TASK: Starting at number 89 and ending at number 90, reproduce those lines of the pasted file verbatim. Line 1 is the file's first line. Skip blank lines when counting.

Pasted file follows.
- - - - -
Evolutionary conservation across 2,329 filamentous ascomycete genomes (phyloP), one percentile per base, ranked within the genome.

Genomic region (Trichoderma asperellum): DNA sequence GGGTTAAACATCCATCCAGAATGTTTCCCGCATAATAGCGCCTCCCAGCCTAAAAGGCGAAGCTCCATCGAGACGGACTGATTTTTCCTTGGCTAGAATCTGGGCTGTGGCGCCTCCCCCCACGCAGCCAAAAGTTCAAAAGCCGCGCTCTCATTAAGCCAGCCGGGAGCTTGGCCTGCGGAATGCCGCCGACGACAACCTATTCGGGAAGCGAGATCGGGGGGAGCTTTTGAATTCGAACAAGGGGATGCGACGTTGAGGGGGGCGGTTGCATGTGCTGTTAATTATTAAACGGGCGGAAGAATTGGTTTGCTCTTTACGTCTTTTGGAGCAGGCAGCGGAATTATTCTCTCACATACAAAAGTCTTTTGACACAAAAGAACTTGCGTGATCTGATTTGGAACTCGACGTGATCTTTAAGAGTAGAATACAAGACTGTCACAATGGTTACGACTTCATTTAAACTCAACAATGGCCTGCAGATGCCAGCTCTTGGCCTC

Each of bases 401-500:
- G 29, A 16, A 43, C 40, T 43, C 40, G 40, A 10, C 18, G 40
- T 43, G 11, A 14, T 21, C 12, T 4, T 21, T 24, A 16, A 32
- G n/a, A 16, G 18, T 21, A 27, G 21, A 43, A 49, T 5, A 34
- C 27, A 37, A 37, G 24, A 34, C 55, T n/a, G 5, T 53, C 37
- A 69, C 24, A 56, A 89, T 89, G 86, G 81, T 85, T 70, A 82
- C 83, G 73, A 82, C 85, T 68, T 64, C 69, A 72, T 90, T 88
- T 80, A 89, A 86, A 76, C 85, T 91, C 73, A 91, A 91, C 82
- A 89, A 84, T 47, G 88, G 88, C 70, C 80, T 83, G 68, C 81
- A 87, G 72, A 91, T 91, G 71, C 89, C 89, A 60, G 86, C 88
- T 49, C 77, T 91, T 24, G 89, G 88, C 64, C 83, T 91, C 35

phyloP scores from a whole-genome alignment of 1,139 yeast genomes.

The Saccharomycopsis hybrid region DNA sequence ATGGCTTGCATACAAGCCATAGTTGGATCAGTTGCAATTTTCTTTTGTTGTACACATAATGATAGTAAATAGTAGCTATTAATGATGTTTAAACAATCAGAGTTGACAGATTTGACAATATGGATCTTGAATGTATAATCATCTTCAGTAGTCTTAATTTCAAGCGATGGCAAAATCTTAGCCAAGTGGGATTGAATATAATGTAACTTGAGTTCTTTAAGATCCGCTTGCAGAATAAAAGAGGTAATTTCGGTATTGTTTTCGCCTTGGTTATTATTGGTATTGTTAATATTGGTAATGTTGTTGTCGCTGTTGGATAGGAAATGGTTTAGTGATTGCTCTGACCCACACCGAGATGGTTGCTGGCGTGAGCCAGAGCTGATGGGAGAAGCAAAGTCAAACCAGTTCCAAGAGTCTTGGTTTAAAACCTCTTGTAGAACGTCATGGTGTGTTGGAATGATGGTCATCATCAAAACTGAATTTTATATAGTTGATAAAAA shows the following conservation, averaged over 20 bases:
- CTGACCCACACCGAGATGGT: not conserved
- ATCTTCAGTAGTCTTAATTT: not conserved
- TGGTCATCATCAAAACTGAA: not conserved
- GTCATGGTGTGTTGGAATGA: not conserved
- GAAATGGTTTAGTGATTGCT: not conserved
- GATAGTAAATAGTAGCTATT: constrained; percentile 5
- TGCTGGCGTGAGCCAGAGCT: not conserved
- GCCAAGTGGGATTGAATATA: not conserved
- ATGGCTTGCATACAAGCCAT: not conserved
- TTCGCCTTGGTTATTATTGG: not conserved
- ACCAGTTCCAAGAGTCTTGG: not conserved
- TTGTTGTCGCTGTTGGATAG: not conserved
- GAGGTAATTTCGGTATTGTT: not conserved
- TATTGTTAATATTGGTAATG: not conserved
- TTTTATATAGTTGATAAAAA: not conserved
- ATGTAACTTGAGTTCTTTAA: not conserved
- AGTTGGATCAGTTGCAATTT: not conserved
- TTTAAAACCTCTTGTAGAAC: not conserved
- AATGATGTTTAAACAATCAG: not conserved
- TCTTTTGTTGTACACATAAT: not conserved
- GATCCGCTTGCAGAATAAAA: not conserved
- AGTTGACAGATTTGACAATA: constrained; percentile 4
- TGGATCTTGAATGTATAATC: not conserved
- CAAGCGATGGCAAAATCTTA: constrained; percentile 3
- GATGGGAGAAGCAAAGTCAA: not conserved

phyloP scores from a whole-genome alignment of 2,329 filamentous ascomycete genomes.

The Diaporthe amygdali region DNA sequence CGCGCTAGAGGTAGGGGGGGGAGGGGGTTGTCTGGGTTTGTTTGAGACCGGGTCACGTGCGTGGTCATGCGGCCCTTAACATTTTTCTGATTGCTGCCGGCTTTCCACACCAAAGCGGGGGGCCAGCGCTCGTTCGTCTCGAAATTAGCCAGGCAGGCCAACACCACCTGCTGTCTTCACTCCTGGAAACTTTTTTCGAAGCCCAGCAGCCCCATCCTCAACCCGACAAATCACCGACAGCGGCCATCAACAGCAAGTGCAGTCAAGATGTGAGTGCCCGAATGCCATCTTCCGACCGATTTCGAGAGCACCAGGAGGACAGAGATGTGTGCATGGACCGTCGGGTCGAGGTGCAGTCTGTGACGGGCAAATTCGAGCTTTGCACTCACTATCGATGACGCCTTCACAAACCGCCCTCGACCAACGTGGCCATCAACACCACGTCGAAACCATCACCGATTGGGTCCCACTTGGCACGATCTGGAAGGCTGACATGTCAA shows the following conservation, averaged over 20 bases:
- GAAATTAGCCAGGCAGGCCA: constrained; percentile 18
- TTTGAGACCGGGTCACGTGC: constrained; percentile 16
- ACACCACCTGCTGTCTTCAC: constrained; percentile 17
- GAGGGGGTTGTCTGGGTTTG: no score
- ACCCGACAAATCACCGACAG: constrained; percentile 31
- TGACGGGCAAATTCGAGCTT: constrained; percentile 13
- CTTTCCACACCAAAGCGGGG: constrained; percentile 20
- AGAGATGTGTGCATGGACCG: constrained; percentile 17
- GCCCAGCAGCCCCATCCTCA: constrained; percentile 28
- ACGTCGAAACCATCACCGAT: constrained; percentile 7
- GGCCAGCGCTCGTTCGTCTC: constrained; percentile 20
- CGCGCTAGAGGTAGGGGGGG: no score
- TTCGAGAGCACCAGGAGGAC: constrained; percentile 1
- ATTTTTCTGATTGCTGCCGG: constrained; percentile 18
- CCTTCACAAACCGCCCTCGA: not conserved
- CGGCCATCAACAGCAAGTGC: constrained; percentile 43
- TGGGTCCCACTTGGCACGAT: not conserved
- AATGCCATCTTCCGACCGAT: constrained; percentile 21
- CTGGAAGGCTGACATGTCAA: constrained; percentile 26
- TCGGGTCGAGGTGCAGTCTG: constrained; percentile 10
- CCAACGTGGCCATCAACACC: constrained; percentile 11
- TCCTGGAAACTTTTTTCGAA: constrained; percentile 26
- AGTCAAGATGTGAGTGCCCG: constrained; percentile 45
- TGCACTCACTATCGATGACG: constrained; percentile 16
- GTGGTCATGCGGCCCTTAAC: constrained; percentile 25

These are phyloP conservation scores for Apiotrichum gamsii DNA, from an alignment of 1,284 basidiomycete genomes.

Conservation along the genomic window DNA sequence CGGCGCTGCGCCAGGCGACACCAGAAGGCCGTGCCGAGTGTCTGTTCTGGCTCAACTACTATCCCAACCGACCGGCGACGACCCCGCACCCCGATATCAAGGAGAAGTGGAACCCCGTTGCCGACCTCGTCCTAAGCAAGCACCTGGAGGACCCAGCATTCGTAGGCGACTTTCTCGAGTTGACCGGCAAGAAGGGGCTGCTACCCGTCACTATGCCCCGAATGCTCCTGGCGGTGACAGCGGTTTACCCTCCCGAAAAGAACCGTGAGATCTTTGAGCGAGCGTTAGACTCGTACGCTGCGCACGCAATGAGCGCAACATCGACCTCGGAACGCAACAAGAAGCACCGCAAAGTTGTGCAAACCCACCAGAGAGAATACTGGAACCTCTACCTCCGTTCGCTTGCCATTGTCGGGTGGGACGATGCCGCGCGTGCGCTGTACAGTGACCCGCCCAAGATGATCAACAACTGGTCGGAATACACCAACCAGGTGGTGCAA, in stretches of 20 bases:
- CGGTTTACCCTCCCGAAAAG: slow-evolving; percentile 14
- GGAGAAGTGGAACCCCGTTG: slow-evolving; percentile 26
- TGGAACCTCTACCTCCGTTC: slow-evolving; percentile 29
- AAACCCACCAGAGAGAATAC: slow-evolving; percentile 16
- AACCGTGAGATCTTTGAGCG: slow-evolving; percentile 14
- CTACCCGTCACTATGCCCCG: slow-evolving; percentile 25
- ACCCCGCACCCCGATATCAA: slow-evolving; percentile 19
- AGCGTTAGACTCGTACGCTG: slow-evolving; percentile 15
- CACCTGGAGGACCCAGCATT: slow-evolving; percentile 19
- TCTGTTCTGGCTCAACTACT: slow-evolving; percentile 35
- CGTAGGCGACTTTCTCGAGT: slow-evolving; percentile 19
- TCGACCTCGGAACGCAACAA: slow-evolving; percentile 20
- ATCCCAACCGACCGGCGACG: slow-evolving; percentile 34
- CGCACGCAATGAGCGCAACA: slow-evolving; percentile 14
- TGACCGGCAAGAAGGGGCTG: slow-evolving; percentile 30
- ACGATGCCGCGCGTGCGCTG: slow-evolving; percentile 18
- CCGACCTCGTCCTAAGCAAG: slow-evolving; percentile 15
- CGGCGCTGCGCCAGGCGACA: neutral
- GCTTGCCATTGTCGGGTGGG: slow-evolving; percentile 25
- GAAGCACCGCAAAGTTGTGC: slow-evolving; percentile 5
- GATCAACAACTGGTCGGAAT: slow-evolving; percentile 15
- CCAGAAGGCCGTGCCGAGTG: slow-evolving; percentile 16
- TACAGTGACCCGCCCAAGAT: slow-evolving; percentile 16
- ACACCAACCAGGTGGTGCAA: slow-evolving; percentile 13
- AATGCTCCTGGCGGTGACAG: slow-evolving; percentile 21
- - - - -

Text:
- GAAGCACCGCAAAGTTGTGC: slow-evolving; percentile 5
- GATCAACAACTGGTCGGAAT: slow-evolving; percentile 15